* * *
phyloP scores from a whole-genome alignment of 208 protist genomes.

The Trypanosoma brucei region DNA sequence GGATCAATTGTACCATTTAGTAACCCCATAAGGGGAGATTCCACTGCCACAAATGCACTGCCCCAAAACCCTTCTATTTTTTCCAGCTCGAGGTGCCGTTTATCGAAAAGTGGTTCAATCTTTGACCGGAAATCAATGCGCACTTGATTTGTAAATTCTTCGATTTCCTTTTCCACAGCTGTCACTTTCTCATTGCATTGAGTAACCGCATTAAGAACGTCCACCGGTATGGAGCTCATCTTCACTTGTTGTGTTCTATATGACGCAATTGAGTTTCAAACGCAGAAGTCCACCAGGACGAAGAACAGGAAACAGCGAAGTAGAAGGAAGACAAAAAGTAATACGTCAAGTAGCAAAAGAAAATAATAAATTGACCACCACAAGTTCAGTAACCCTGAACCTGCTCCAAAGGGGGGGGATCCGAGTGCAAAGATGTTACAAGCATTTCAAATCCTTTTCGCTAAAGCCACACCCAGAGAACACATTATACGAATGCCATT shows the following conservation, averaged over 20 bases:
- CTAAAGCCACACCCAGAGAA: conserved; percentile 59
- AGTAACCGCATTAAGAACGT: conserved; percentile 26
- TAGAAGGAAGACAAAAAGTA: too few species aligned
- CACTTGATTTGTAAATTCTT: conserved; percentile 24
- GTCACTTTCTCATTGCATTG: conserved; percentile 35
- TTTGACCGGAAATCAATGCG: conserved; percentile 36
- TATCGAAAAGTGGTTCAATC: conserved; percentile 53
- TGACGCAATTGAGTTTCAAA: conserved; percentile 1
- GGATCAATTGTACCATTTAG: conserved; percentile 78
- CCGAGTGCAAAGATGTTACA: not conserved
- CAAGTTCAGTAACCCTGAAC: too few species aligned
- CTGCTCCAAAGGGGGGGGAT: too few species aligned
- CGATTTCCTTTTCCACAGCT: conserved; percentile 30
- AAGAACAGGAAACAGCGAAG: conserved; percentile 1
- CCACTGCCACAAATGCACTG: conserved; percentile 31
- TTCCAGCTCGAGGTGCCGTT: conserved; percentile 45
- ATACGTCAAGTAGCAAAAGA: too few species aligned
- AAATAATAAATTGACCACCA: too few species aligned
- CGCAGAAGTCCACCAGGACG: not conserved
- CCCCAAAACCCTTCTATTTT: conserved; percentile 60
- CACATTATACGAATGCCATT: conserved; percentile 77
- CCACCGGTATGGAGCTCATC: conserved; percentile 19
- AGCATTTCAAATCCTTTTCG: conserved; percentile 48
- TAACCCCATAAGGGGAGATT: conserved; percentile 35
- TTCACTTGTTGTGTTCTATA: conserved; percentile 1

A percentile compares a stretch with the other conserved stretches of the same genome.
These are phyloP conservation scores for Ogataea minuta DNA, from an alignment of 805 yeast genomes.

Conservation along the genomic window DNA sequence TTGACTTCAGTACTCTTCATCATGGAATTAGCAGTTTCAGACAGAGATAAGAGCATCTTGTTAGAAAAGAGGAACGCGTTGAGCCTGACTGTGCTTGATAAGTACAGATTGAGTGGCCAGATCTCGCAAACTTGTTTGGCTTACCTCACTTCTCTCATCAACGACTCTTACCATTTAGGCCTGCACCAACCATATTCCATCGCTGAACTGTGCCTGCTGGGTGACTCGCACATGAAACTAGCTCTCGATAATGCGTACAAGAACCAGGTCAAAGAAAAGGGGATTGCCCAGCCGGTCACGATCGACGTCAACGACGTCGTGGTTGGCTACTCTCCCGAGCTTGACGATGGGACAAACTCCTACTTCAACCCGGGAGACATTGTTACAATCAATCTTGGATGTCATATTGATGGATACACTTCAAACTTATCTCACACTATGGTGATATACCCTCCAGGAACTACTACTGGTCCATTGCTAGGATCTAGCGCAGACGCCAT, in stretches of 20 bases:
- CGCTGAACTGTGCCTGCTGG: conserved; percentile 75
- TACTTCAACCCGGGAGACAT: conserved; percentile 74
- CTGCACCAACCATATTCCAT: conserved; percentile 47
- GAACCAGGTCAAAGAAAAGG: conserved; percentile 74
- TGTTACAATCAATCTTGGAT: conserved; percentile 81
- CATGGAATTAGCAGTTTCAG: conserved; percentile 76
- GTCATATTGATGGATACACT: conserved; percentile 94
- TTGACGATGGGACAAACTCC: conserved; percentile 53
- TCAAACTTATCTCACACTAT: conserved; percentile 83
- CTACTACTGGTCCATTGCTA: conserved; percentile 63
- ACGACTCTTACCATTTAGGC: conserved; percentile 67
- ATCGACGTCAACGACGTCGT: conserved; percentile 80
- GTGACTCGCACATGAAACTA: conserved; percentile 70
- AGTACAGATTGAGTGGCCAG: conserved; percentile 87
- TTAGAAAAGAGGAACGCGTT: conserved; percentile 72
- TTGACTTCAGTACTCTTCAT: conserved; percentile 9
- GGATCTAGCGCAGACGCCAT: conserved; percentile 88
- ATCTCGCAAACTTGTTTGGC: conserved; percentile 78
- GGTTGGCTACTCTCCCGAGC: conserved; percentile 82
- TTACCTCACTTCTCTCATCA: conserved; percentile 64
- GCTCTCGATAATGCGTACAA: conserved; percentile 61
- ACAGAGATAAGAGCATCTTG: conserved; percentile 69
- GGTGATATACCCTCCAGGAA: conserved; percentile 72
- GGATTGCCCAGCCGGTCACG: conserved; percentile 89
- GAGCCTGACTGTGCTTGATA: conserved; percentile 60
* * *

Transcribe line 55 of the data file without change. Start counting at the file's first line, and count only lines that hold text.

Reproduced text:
- GAGCCTGACTGTGCTTGATA: conserved; percentile 60